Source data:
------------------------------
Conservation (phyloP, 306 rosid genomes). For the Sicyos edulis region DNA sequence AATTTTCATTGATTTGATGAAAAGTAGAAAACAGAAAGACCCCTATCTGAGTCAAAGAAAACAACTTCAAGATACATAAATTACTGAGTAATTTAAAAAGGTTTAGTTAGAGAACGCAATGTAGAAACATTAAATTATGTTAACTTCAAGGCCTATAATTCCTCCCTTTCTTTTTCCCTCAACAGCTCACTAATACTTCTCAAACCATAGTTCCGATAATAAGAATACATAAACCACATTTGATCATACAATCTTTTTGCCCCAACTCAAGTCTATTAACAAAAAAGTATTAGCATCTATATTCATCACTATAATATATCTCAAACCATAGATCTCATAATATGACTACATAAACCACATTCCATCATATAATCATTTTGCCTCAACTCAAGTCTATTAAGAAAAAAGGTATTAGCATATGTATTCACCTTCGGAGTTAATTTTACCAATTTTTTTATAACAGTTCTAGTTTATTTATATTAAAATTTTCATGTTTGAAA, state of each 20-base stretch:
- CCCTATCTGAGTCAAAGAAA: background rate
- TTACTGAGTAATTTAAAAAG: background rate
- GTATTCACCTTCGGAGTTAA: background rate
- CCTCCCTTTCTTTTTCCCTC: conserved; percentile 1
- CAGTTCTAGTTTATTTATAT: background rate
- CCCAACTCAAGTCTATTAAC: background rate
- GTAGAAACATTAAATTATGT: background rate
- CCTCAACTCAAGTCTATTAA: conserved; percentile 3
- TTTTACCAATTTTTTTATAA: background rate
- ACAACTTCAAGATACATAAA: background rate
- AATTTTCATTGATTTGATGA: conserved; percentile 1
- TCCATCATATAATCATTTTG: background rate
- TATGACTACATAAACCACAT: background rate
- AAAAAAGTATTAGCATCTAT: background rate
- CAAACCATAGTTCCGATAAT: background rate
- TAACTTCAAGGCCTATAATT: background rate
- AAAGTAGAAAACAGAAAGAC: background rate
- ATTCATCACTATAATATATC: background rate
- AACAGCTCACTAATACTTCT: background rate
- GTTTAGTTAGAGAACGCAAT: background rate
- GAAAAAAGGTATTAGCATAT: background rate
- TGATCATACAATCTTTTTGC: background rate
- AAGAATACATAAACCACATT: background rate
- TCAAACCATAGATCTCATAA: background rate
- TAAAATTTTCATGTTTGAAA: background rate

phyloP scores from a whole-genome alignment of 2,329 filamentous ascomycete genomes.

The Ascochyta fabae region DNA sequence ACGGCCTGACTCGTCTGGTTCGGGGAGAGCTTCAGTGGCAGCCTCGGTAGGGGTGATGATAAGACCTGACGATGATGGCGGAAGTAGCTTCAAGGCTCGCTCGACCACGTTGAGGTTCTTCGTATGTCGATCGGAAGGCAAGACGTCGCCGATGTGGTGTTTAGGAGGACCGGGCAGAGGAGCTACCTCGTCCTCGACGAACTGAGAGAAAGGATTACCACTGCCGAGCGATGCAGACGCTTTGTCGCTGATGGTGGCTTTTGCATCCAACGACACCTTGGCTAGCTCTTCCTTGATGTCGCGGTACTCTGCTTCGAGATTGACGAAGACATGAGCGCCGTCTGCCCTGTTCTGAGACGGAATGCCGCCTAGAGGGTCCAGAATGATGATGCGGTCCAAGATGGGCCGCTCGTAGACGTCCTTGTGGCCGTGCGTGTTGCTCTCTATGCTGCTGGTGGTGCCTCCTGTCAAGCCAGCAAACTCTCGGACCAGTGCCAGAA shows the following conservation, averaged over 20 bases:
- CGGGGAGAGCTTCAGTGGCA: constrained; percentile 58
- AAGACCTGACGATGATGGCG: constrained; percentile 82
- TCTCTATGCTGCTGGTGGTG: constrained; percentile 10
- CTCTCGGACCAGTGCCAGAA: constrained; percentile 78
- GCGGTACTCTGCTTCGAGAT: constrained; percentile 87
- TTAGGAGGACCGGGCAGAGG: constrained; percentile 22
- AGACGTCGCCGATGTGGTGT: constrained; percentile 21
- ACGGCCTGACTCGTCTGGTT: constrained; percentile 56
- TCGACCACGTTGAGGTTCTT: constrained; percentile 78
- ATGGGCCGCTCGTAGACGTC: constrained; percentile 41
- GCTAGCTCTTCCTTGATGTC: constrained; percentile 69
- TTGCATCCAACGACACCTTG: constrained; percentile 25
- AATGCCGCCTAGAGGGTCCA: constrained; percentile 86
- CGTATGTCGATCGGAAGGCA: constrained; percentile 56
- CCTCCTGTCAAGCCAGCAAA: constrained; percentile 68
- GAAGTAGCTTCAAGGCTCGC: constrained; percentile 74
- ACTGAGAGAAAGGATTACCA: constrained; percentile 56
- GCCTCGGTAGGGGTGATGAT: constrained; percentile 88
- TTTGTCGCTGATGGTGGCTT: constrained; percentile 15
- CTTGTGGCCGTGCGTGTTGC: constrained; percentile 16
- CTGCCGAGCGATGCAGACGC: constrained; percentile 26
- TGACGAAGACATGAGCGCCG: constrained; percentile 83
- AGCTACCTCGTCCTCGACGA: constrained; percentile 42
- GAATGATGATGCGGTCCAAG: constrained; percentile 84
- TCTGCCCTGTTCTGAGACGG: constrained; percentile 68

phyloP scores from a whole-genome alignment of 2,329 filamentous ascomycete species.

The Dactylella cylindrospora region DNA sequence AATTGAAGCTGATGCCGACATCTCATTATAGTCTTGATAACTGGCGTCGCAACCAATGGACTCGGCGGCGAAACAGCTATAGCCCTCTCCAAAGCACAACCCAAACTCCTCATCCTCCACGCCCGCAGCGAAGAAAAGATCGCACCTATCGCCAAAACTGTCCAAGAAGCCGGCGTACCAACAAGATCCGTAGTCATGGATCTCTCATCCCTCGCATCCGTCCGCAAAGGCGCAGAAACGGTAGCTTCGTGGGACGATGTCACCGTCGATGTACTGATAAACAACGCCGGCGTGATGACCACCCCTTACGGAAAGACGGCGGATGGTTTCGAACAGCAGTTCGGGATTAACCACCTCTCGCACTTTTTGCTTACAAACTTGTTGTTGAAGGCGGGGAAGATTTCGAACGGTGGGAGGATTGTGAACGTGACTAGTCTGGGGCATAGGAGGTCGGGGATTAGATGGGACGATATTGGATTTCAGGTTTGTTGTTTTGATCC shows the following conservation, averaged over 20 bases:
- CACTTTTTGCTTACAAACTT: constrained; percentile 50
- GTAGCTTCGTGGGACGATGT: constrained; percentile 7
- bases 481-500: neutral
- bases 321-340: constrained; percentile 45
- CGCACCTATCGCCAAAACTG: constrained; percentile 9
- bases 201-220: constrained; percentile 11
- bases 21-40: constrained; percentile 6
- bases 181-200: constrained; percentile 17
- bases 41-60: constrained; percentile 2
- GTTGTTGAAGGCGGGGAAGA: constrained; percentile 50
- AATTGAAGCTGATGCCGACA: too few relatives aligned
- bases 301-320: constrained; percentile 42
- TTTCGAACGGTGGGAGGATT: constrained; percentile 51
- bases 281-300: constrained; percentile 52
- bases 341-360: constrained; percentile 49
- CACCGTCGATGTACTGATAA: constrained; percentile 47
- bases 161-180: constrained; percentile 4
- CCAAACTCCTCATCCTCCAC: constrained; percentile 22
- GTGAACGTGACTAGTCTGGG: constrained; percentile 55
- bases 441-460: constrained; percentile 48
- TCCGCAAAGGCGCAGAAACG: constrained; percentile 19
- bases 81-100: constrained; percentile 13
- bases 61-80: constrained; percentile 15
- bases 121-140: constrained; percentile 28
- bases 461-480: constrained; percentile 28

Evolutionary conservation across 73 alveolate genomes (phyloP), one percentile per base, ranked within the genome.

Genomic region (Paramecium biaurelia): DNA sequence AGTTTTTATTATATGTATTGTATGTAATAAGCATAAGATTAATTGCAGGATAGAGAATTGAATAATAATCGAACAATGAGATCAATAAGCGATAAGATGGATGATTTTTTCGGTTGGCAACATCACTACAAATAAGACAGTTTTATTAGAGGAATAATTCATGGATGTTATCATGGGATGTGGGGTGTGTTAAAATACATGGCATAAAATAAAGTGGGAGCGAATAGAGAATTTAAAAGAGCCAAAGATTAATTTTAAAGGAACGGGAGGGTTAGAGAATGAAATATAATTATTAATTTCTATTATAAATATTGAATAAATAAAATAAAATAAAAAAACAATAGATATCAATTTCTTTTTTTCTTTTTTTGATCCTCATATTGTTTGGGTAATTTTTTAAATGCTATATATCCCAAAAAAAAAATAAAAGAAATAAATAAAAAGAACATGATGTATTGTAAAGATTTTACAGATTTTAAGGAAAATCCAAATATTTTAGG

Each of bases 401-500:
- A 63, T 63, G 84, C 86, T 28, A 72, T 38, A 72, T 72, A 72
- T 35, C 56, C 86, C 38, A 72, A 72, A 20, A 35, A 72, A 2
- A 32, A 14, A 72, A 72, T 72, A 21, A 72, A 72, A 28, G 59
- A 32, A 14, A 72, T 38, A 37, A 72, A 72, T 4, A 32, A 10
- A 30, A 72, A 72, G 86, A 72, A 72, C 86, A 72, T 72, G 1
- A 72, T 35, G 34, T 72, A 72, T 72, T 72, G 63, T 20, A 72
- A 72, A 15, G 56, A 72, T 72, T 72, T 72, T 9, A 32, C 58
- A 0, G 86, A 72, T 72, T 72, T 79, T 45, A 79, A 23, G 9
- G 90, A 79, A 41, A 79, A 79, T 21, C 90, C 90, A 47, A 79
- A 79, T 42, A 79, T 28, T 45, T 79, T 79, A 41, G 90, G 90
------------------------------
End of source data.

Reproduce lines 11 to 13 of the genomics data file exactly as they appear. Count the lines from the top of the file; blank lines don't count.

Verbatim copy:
- ACAACTTCAAGATACATAAA: background rate
- AATTTTCATTGATTTGATGA: conserved; percentile 1
- TCCATCATATAATCATTTTG: background rate